Thomas J. Royston

The Fall 1999 issue of the University of Illinois at Chicago's Mechanical Engineering Newsletter claims that "Carrying golf bags and studying vibrations don't go hand in hand; however, these and other activities are always on Tom Royston's wavelength." Tom, a native of Cincinnati, Ohio, worked as a golf caddy during junior high and high school that helped him earn an Evans Scholarship for undergraduate study at The Ohio State University (OSU). The Evans Scholar Foundation is a charitable trust founded by golfer Charles "Chick" Evans, Jr.

James J. Finneran

James J. Finneran completed his B.S. in Mechanical Engineering with a Minor in History at the Ohio State University in June 1990. Jim was interested in bio-applications of mechanical engineering and quickly became acquainted with acoustics by studying ultrasonic fields controlled by conical waveguides.

Andrew J. Oxenham

Andrew Oxenham has an English father and a German mother but was born in the USA, which no doubt is linked to the fact that he speaks German, English and American fluently. He became an excellent piano player while quite young, as his parents told him "you can stay up late if you practice; otherwise, you have to go to bed. His interest in music led him to take a bachelor degree in Music and Sound Recording (Tonmeister) at the University of Surrey, England, achieving First Class Honors (a rare event for that subject).

Robin O. Cleveland

Robin Olav Cleveland was born near London on 18 February 1967. With his Norwegian mother, British father, and younger brother, Robin moved in 1973 to Rotorua, New Zealand, a small town known among other things for its boiling mud pools and geysers. After graduating from high school in 1984, Robin moved to Trondheim, Norway, for one year before returning to New Zealand to enter the Department of Physics at University of Auckland. There he came in contact with two of the acoustics faculty, Gary Bold and Sze Tan, who eventually guided him toward his present career.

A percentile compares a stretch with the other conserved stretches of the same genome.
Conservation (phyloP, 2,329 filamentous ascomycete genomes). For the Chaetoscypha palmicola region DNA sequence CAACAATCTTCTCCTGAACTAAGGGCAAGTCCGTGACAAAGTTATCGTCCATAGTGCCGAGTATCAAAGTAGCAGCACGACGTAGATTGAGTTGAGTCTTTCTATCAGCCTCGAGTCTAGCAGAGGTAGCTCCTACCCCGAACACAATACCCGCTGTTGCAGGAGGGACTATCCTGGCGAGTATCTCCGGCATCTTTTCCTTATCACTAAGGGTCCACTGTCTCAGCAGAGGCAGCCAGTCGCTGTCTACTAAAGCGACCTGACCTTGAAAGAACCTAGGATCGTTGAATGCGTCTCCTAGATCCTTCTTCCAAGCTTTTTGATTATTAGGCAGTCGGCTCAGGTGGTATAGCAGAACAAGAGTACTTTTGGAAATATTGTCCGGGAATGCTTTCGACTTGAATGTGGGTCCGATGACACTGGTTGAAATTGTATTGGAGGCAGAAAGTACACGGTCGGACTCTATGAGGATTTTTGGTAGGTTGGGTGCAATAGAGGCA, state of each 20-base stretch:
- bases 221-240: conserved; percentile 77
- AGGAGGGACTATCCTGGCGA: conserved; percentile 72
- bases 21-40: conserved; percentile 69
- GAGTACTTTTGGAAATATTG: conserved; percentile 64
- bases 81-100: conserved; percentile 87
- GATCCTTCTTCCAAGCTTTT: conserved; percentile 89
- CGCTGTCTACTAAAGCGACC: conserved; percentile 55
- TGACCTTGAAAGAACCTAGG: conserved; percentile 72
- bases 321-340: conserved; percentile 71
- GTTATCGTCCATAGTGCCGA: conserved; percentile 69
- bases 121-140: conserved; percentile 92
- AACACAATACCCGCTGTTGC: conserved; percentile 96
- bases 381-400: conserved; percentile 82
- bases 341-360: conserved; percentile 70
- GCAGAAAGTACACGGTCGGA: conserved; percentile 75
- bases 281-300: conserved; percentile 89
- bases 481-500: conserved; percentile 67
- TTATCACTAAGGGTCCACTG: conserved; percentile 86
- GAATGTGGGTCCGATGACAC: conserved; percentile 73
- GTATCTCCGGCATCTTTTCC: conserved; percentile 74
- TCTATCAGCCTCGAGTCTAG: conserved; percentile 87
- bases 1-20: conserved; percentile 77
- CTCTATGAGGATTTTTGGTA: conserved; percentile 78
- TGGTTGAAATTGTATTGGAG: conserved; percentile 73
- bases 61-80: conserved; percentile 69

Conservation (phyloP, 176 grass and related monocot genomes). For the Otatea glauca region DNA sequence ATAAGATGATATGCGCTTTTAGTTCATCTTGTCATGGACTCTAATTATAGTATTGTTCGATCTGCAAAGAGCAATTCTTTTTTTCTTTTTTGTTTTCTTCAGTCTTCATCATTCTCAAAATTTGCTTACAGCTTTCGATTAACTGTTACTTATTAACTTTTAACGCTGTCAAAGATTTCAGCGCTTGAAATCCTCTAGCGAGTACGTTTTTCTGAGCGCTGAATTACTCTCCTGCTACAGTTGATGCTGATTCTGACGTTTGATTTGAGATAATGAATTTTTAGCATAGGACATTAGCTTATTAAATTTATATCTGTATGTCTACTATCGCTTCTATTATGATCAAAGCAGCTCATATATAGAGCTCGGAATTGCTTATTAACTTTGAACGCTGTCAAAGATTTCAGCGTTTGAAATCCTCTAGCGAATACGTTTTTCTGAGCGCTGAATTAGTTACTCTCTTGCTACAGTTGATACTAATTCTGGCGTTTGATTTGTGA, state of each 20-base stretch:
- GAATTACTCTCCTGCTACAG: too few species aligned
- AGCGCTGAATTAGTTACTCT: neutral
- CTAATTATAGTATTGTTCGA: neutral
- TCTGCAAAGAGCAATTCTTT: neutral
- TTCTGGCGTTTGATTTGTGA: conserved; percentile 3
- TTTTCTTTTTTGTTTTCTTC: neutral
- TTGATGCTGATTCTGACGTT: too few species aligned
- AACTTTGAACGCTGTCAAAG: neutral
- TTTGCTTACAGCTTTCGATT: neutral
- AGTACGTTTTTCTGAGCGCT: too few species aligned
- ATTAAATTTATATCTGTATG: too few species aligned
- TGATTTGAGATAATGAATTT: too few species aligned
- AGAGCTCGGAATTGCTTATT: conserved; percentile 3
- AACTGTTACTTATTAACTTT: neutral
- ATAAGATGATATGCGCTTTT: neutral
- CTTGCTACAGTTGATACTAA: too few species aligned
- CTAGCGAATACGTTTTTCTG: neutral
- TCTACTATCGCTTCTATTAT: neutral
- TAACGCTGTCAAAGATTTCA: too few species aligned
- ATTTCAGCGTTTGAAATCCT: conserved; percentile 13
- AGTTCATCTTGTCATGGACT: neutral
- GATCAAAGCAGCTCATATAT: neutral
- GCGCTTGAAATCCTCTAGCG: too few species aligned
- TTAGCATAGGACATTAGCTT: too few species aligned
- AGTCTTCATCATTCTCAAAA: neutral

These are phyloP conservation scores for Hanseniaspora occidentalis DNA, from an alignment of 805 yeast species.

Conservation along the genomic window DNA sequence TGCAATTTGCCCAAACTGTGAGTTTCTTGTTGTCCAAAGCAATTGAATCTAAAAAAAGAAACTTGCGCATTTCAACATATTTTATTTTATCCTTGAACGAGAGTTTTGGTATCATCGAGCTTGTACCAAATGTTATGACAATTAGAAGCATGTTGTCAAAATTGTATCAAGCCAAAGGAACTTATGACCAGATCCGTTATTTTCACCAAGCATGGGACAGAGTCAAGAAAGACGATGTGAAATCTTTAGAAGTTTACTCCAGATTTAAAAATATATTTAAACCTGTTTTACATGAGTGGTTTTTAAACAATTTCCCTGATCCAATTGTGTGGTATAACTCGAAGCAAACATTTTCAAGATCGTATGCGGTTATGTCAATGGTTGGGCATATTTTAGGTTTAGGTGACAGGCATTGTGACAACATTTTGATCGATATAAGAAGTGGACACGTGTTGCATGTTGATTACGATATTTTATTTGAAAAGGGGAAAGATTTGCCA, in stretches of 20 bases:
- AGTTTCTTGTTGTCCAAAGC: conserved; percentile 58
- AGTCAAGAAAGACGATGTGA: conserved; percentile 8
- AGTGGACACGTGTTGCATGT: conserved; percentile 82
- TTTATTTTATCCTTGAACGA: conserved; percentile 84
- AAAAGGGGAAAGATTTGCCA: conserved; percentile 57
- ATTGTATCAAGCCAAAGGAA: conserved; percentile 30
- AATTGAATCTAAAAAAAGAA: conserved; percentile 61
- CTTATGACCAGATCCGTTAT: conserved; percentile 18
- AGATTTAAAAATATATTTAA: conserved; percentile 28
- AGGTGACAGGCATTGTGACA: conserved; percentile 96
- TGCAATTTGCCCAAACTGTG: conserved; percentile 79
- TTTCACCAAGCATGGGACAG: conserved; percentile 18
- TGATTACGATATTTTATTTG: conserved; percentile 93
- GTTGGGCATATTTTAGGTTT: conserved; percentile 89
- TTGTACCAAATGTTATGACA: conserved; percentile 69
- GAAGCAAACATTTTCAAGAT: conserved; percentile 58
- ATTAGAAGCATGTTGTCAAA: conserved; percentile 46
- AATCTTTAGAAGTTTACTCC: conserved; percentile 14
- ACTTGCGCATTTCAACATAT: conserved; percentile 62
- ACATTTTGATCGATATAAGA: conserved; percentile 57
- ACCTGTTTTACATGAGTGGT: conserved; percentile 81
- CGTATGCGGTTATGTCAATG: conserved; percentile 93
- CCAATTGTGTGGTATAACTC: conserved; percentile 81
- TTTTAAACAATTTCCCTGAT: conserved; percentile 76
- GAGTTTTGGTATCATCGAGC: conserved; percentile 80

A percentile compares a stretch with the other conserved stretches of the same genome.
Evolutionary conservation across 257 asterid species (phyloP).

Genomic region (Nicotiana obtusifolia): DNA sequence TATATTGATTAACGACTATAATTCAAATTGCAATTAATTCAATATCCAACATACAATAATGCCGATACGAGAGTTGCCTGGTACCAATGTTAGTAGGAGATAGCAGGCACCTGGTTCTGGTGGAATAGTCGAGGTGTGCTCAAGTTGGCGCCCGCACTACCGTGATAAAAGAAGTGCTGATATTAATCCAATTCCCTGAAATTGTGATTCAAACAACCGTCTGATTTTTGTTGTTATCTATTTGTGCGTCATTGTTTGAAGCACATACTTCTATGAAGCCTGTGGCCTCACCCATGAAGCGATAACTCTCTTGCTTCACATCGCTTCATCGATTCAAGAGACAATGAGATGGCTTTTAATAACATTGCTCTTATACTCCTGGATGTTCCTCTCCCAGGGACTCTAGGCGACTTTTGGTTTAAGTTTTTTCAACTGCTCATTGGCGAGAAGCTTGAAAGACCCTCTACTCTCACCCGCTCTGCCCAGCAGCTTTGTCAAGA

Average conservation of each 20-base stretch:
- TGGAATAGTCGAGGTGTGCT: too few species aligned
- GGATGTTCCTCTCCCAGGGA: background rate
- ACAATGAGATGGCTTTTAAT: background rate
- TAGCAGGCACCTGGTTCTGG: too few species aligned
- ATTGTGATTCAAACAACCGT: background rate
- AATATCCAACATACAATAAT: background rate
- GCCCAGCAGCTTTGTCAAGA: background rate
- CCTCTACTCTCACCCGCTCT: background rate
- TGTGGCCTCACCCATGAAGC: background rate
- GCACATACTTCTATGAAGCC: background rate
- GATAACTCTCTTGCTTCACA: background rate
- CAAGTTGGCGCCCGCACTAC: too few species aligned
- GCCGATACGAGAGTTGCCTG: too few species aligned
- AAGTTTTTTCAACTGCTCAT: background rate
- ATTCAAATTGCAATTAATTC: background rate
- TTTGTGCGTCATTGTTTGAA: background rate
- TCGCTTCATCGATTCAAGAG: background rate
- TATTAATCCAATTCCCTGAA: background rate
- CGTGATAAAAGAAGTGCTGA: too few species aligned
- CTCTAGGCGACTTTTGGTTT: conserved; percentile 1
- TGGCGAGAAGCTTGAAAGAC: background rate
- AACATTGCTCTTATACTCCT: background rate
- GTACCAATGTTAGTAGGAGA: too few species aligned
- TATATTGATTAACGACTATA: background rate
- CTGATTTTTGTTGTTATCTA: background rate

Paul E. Barbone

Paul E. Barbone was born on 18 November 1965, in Long Beach, California. His family moved to the New York City area when Paul was two, but eventually settled in Goshen, a small city situated midway between the Hudson and Delaware rivers in southern New York state. At Goshen Central High School, his calculus teacher Mr. Lyons, was a major stimulant in awakening Paul's interest in applied mathematics and the science of mechanics.

Robert L. Clark

At the age of 11, Rob Clark began playing bluegrass music with a 5-string banjo. He played for many years, and throughout this period, his fascination with stringed instruments grew as did his interest in the field of acoustics. He enrolled in the engineering program at Virginia Polytechnic Institute and State University (VPI) at the age of 18 and studied mechanical engineering while concurrently working as a cooperative education student for a local servo motor company (Inland Motor).

D. Keith Wilson

Atmospheric acoustics is inherently an interdisciplinary subject. Consequently, a deep understanding of the beauty and science of sound in the atmosphere requires mastery of the forefronts of both acoustics and meteorology. D. Keith Wilson, the young scientist we are honoring today, is someone who has mastered these two disciplines along with a wide spectrum of sophisticated engineering and mathematical techniques.

Victor W. Sparrow

Victor W. Sparrow was born on 18 February 1963 at Schilling AFB near Salina, Kansas, but spent almost all of his childhood within the environs of Roanoke, Virginia, where he attended public schools. He was an eclectic childhood with many interests; among those with a long-term influence was a fascination with computers and an appreciation of music. He was by all accounts a very good student and was Co-Salutatorian in a graduating class of the order of 400.

Beverly A. Wright

Beverly Ann Wright is one of those people that came to a career in acoustics via a circuitous route. First came music. In high school, she was an accomplished clarinet player who—after a flirtation with aeronautics—considered being a professional musician. Accordingly, she applied to Indiana University's prestigious School of Music, where she spent about a year as a music major and member of IU's elite marching band. By her sophomore year in college, Bev found herself drawn toward courses outside music—first to English, then to experimental psychology.

Robert P. Carlyon

Robert P. Carylon (Bob) was born in 1959 in Weymouth, Dorset on the fringes of Hardy country. He graduated from Weymouth Grammar School with high "A"-level grades in Mathematics, Economics, and French, securing a place at the University of Sussex to read Experimental Psychology. There he was part of an outstanding year of undergraduate students, many of whom subsequently became university teachers in Cognitive Psychology. It was not immediately apparent either to his peers or to his teachers that Bob's destiny lay in academic distinction.

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